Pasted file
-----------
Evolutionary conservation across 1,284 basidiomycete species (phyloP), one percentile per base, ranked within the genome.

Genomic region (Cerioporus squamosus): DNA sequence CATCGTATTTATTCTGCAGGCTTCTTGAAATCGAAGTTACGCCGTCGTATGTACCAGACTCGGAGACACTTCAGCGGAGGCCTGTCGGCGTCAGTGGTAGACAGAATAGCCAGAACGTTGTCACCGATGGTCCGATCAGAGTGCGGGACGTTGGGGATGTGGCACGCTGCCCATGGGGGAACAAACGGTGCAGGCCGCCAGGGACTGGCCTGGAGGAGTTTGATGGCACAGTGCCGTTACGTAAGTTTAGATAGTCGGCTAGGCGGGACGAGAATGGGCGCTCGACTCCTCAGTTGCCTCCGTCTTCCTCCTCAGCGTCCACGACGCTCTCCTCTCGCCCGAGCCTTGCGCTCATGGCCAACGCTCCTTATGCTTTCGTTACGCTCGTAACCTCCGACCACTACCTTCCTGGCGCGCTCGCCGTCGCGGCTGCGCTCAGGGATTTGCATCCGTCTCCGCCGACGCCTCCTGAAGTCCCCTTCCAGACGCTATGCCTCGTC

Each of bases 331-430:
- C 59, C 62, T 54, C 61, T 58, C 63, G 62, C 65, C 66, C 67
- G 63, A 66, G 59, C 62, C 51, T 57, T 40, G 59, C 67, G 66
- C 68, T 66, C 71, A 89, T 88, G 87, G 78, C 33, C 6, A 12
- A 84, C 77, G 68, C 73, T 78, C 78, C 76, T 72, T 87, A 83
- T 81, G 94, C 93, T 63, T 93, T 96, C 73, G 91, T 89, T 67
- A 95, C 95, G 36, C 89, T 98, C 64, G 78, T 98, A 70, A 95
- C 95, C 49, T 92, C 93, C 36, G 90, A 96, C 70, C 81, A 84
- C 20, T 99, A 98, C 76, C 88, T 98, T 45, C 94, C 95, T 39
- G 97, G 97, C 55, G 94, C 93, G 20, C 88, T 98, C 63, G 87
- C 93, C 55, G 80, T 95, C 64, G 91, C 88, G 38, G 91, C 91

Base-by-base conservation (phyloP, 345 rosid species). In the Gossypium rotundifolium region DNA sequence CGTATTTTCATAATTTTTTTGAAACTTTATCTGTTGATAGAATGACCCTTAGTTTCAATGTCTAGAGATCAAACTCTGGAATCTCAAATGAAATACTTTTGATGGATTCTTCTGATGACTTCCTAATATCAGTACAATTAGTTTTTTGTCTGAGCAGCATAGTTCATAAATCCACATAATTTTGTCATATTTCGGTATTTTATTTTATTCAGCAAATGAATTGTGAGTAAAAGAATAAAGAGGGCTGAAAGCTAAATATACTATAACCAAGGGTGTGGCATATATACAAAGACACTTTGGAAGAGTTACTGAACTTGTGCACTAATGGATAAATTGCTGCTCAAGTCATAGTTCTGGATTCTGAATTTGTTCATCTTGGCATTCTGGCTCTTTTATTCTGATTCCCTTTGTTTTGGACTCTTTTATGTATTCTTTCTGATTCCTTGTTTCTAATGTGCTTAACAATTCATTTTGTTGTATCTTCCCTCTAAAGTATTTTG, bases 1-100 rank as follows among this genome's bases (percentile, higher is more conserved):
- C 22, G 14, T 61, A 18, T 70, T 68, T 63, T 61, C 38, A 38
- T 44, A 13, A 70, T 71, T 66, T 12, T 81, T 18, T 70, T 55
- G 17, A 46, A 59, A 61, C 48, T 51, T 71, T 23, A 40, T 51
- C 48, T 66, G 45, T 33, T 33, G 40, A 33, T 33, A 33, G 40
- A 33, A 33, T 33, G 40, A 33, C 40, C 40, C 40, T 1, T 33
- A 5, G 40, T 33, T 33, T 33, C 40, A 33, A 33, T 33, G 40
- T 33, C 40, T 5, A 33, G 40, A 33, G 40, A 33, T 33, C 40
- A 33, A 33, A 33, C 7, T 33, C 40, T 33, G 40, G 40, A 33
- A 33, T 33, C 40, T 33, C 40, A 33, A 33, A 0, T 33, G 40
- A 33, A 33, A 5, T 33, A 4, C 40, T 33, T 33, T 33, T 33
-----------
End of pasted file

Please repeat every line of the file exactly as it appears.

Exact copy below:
Evolutionary conservation across 1,284 basidiomycete species (phyloP), one percentile per base, ranked within the genome.

Genomic region (Cerioporus squamosus): DNA sequence CATCGTATTTATTCTGCAGGCTTCTTGAAATCGAAGTTACGCCGTCGTATGTACCAGACTCGGAGACACTTCAGCGGAGGCCTGTCGGCGTCAGTGGTAGACAGAATAGCCAGAACGTTGTCACCGATGGTCCGATCAGAGTGCGGGACGTTGGGGATGTGGCACGCTGCCCATGGGGGAACAAACGGTGCAGGCCGCCAGGGACTGGCCTGGAGGAGTTTGATGGCACAGTGCCGTTACGTAAGTTTAGATAGTCGGCTAGGCGGGACGAGAATGGGCGCTCGACTCCTCAGTTGCCTCCGTCTTCCTCCTCAGCGTCCACGACGCTCTCCTCTCGCCCGAGCCTTGCGCTCATGGCCAACGCTCCTTATGCTTTCGTTACGCTCGTAACCTCCGACCACTACCTTCCTGGCGCGCTCGCCGTCGCGGCTGCGCTCAGGGATTTGCATCCGTCTCCGCCGACGCCTCCTGAAGTCCCCTTCCAGACGCTATGCCTCGTC

Each of bases 331-430:
- C 59, C 62, T 54, C 61, T 58, C 63, G 62, C 65, C 66, C 67
- G 63, A 66, G 59, C 62, C 51, T 57, T 40, G 59, C 67, G 66
- C 68, T 66, C 71, A 89, T 88, G 87, G 78, C 33, C 6, A 12
- A 84, C 77, G 68, C 73, T 78, C 78, C 76, T 72, T 87, A 83
- T 81, G 94, C 93, T 63, T 93, T 96, C 73, G 91, T 89, T 67
- A 95, C 95, G 36, C 89, T 98, C 64, G 78, T 98, A 70, A 95
- C 95, C 49, T 92, C 93, C 36, G 90, A 96, C 70, C 81, A 84
- C 20, T 99, A 98, C 76, C 88, T 98, T 45, C 94, C 95, T 39
- G 97, G 97, C 55, G 94, C 93, G 20, C 88, T 98, C 63, G 87
- C 93, C 55, G 80, T 95, C 64, G 91, C 88, G 38, G 91, C 91

Base-by-base conservation (phyloP, 345 rosid species). In the Gossypium rotundifolium region DNA sequence CGTATTTTCATAATTTTTTTGAAACTTTATCTGTTGATAGAATGACCCTTAGTTTCAATGTCTAGAGATCAAACTCTGGAATCTCAAATGAAATACTTTTGATGGATTCTTCTGATGACTTCCTAATATCAGTACAATTAGTTTTTTGTCTGAGCAGCATAGTTCATAAATCCACATAATTTTGTCATATTTCGGTATTTTATTTTATTCAGCAAATGAATTGTGAGTAAAAGAATAAAGAGGGCTGAAAGCTAAATATACTATAACCAAGGGTGTGGCATATATACAAAGACACTTTGGAAGAGTTACTGAACTTGTGCACTAATGGATAAATTGCTGCTCAAGTCATAGTTCTGGATTCTGAATTTGTTCATCTTGGCATTCTGGCTCTTTTATTCTGATTCCCTTTGTTTTGGACTCTTTTATGTATTCTTTCTGATTCCTTGTTTCTAATGTGCTTAACAATTCATTTTGTTGTATCTTCCCTCTAAAGTATTTTG, bases 1-100 rank as follows among this genome's bases (percentile, higher is more conserved):
- C 22, G 14, T 61, A 18, T 70, T 68, T 63, T 61, C 38, A 38
- T 44, A 13, A 70, T 71, T 66, T 12, T 81, T 18, T 70, T 55
- G 17, A 46, A 59, A 61, C 48, T 51, T 71, T 23, A 40, T 51
- C 48, T 66, G 45, T 33, T 33, G 40, A 33, T 33, A 33, G 40
- A 33, A 33, T 33, G 40, A 33, C 40, C 40, C 40, T 1, T 33
- A 5, G 40, T 33, T 33, T 33, C 40, A 33, A 33, T 33, G 40
- T 33, C 40, T 5, A 33, G 40, A 33, G 40, A 33, T 33, C 40
- A 33, A 33, A 33, C 7, T 33, C 40, T 33, G 40, G 40, A 33
- A 33, T 33, C 40, T 33, C 40, A 33, A 33, A 0, T 33, G 40
- A 33, A 33, A 5, T 33, A 4, C 40, T 33, T 33, T 33, T 33